These animations show approximately 200,000 years of orbital evolution in the Kepler-223 planetary system. The planets’ interactions with the disk of gas and dust in which they formed caused their orbits to shrink toward their star over time at differing rates. Once two planets reach a resonant state (for example, one planet orbits its star three times every time the next planet orbits two times), the planets strongly interact with each other. The interactions become apparent in the animations as the orbits shrink (left and top right) when the orbital period ratios of neighboring planets (bottom right) get stuck at constant values. Even as the planets continue moving inwards (upper right) they do so in concert, migrating together locked in this configuration. They also cause each other’s orbits to change from nearly circular to elliptical. This is represented by the varying orbits on the left panel and the spread of the orbital distances for each individual planet in the upper right.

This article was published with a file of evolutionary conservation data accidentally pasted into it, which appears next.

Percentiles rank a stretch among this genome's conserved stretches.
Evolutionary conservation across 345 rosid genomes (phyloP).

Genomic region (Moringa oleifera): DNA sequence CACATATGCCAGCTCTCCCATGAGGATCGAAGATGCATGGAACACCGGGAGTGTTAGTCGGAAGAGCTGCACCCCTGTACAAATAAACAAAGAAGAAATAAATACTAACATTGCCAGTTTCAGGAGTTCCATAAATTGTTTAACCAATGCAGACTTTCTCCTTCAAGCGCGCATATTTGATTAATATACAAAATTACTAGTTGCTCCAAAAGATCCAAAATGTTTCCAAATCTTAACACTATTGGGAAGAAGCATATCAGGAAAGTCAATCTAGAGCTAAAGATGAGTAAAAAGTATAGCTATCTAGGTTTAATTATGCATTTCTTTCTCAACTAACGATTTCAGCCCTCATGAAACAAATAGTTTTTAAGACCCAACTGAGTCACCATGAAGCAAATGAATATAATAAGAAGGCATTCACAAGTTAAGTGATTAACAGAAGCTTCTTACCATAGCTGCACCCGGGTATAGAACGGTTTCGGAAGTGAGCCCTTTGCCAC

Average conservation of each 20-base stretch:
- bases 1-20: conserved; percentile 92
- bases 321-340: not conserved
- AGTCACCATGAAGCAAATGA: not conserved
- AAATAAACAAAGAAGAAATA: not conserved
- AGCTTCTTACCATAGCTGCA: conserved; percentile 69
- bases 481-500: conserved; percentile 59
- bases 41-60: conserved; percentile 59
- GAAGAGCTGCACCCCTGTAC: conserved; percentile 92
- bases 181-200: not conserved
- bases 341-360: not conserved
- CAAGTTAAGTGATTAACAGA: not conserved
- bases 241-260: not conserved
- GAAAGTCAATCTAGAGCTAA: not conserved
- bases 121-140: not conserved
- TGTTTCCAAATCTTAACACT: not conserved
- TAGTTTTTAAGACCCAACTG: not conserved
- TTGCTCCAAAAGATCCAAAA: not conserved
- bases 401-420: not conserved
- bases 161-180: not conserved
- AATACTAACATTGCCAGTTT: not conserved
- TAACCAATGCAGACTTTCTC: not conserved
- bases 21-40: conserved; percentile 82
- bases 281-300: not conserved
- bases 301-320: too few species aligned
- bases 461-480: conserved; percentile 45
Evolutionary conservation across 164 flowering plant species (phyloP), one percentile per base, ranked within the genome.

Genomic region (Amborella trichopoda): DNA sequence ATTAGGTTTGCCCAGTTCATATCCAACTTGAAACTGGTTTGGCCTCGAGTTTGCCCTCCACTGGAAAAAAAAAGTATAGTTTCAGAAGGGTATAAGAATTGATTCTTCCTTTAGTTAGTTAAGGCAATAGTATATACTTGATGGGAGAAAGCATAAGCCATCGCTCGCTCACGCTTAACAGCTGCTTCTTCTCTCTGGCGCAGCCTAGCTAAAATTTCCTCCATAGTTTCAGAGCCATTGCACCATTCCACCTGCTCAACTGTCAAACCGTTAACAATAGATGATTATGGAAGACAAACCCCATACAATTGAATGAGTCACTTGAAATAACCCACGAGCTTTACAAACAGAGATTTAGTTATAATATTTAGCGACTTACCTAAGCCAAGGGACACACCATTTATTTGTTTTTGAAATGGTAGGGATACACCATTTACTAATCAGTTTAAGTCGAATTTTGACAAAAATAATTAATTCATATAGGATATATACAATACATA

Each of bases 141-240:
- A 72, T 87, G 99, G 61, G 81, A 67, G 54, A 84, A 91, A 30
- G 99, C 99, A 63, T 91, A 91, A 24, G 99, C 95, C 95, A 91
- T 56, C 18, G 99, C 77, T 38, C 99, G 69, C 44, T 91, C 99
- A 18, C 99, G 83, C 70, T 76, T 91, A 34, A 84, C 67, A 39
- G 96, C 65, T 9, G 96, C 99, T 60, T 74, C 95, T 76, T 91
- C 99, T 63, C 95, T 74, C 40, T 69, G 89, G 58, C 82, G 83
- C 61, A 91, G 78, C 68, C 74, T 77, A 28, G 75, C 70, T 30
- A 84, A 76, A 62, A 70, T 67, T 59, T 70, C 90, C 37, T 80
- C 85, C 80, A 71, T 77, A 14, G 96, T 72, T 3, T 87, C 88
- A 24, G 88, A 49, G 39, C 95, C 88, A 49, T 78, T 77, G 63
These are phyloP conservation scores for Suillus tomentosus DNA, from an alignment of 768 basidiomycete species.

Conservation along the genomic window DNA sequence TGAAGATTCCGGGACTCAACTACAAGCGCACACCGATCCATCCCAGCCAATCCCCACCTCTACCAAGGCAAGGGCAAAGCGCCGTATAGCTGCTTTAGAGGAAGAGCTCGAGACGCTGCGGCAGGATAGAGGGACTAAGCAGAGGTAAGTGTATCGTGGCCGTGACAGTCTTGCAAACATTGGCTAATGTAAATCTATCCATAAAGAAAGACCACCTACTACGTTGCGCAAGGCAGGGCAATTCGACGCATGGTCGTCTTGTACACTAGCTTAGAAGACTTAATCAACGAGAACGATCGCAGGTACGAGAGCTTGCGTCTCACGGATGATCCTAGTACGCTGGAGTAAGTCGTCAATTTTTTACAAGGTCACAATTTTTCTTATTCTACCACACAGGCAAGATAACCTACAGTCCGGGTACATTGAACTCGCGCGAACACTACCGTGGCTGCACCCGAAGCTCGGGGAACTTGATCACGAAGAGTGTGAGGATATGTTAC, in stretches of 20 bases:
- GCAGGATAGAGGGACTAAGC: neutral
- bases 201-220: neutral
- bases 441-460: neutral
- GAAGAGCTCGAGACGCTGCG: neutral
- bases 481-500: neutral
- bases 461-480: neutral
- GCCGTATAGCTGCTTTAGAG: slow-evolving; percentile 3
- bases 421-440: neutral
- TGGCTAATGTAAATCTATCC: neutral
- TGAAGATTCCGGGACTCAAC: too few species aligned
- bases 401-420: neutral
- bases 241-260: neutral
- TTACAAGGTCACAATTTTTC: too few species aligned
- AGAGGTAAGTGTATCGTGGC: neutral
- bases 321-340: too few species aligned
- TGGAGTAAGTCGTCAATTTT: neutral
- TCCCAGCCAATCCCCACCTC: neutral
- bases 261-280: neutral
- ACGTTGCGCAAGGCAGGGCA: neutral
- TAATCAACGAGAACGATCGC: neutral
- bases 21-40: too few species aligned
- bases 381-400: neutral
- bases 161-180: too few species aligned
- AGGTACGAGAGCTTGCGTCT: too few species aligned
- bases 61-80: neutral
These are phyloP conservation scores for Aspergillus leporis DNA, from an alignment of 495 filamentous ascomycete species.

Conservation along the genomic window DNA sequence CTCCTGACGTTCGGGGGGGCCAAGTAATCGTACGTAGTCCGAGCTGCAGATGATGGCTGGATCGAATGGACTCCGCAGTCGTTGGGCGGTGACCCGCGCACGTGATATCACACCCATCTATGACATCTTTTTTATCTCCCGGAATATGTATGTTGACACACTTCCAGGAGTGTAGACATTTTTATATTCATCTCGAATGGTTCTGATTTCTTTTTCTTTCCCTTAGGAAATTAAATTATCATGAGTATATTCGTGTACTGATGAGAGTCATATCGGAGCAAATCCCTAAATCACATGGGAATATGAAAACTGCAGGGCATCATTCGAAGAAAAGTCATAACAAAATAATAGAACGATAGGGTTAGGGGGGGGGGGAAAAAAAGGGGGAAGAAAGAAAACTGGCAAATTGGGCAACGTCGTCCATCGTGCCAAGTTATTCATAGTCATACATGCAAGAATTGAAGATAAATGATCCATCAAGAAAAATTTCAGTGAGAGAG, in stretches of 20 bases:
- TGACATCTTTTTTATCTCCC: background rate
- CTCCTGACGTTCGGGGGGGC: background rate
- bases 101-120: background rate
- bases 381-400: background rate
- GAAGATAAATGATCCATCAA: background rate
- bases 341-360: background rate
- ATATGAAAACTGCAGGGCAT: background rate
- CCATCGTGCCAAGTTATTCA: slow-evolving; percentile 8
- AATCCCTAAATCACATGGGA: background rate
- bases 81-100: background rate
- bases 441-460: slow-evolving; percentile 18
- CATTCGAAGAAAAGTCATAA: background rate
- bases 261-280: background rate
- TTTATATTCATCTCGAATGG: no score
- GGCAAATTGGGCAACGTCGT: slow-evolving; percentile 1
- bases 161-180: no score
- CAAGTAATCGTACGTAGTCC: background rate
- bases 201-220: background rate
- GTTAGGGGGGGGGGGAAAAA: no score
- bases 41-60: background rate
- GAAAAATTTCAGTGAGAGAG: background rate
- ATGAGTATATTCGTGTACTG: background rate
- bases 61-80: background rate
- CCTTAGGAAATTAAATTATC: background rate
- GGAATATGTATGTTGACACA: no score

Published: May 12, 2016